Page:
Road Commissioner Thomas Staats, who also is a member of the town's Selectboard, said the beaver dam was holding back at least 17 acres of water in a wetlands known as Greer Swamp and apparently had given way because of the amount of rain that has fallen over the past few days.
"This is the second time this dam has caused problems," he said. "It's a huge beaver dam that has been there for years."
The last time it gave away was about 10 years ago. About eight years ago, Brookline's road crew replaced a small culvert under Hill Road with a sturdier one.
"The box culvert held really well, but the water went around it and took the road out on both sides," said Staats.
Grassy Brook Road was also damaged, he said. As of Thursday, it was a one-lane road, but still passable.
Selectboard Chairman David Parker, Jr., said after the dam collapsed, the water "just blew down the hillside. No one was hurt, but you take 17 acres of water and run it down a mountain side and you've got a heck of a situation."
He said about 100 feet of Hill Road was buckled and cracked by the flow of water.
"They're in the process of picking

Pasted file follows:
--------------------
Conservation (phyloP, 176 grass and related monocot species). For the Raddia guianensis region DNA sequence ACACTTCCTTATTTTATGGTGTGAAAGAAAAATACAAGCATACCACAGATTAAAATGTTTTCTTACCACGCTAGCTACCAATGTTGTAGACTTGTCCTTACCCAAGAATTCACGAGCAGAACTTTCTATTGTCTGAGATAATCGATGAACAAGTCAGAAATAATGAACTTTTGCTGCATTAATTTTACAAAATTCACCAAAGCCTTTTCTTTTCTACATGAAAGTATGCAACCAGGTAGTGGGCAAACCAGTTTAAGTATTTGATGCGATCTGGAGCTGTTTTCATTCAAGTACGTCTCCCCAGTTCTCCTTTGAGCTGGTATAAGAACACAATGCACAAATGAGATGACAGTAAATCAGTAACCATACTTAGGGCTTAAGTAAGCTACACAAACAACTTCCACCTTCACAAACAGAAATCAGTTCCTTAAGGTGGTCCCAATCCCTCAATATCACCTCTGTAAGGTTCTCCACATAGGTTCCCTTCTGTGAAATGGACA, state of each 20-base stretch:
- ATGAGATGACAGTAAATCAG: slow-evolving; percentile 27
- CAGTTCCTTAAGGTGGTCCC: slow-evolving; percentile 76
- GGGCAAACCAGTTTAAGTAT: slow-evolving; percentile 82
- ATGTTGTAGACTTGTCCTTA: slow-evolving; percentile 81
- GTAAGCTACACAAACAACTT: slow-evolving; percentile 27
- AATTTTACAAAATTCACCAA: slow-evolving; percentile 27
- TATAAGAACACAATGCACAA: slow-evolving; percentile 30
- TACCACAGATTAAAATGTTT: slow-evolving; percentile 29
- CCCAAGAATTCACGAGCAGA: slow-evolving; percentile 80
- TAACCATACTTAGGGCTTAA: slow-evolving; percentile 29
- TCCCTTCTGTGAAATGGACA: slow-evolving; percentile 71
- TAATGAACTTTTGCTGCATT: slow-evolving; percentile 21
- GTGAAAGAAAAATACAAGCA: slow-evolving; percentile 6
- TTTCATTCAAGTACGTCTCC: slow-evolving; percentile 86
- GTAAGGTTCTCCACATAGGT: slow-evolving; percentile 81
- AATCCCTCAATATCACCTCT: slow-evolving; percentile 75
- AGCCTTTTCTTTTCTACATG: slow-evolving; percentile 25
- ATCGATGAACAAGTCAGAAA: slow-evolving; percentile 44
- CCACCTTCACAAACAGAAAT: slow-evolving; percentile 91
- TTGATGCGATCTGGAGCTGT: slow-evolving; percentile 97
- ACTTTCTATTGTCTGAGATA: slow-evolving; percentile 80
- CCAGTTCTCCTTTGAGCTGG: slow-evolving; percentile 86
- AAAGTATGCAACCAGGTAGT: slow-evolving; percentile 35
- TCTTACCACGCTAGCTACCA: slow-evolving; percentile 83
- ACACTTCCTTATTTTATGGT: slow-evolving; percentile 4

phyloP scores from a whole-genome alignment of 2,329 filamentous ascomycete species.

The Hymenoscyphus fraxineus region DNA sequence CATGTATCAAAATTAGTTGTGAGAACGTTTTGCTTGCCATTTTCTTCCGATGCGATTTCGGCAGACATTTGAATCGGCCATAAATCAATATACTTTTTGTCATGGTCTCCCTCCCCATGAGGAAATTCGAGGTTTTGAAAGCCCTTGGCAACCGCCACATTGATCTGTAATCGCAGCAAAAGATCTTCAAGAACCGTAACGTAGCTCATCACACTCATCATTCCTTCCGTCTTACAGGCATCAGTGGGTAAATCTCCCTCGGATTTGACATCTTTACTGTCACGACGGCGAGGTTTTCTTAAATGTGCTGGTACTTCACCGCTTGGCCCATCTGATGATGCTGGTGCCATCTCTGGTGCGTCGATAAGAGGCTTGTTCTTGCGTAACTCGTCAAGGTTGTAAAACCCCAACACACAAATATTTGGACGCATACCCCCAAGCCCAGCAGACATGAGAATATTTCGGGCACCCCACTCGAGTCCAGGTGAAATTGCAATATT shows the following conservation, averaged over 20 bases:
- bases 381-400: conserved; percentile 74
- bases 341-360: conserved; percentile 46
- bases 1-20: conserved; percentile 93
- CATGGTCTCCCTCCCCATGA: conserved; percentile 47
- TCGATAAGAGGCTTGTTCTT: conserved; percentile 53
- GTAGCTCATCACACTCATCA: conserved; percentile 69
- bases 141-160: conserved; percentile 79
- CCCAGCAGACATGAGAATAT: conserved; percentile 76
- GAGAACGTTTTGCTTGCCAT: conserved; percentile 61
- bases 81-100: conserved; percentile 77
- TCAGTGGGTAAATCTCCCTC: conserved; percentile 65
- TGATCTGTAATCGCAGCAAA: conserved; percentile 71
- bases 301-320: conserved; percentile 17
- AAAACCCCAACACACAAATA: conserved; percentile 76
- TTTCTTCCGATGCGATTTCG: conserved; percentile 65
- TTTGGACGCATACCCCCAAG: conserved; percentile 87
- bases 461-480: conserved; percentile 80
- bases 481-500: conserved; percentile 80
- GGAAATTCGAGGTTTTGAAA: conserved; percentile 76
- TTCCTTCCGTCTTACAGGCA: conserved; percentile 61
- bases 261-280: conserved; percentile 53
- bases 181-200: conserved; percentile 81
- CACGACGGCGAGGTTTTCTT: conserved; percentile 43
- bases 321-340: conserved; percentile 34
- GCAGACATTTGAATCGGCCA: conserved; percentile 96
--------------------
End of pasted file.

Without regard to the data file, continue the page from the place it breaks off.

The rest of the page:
up crumpled pavement so traffic can resume," said Parker.
They're also looking closely at a bridge on Grassy Brook Road that was affected by the collapse, said Parker.
"There was some undermining of the bridge that's going to have to be fixed as well as some undermining of pavement."
Hill Road will be closed for a while, but Staats noted because it's a loop, no one has been cut off due to the damage.
Staats credited John Alexander and Mark Pickering, from District 2 of the Vermont Agency of Transportation, for their quick response to the flooding.
"They did a heck of a job," he said. "They were here around 7:30 a.m. doing an estimate of the damage to see whether we qualify for emergency assistance from the state."
If the town does qualify, Vermont will pick up 90 percent of the repair costs, while Brookline will be responsible for the remaining 10 percent.
"The cost could be substantial," said Staats.
He also thanked Archie Clark for his quick work in bringing down equipment to divert the water and get it back into the brook, and Highway Foreman Mark Bills and his crew for their hard work in getting the mess cleaned up.show more